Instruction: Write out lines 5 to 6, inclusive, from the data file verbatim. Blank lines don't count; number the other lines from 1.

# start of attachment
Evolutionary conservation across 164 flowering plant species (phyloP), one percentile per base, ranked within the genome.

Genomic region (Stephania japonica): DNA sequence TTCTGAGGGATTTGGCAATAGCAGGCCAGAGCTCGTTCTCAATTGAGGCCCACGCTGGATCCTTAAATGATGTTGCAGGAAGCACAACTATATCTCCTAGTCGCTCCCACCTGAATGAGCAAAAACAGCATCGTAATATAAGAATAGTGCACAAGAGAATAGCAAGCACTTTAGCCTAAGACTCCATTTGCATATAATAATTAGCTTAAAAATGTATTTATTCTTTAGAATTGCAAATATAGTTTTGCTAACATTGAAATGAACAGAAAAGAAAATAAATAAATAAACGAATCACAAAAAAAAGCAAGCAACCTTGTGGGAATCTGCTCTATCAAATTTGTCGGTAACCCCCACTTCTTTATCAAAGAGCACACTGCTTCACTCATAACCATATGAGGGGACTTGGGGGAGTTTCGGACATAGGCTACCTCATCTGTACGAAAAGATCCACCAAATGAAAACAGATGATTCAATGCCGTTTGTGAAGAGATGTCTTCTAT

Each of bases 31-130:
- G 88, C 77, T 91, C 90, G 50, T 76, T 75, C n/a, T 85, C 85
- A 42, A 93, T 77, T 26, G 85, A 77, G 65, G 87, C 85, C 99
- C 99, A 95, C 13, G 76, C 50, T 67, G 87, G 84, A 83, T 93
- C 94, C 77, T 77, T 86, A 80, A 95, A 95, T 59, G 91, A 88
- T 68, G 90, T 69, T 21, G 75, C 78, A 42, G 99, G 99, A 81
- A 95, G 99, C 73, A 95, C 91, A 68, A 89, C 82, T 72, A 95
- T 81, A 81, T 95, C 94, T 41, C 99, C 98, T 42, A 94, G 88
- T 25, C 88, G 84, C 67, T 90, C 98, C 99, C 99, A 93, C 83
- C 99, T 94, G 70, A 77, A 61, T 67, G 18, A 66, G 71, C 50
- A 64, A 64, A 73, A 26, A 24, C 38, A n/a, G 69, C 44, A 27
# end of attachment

- A 42, A 93, T 77, T 26, G 85, A 77, G 65, G 87, C 85, C 99
- C 99, A 95, C 13, G 76, C 50, T 67, G 87, G 84, A 83, T 93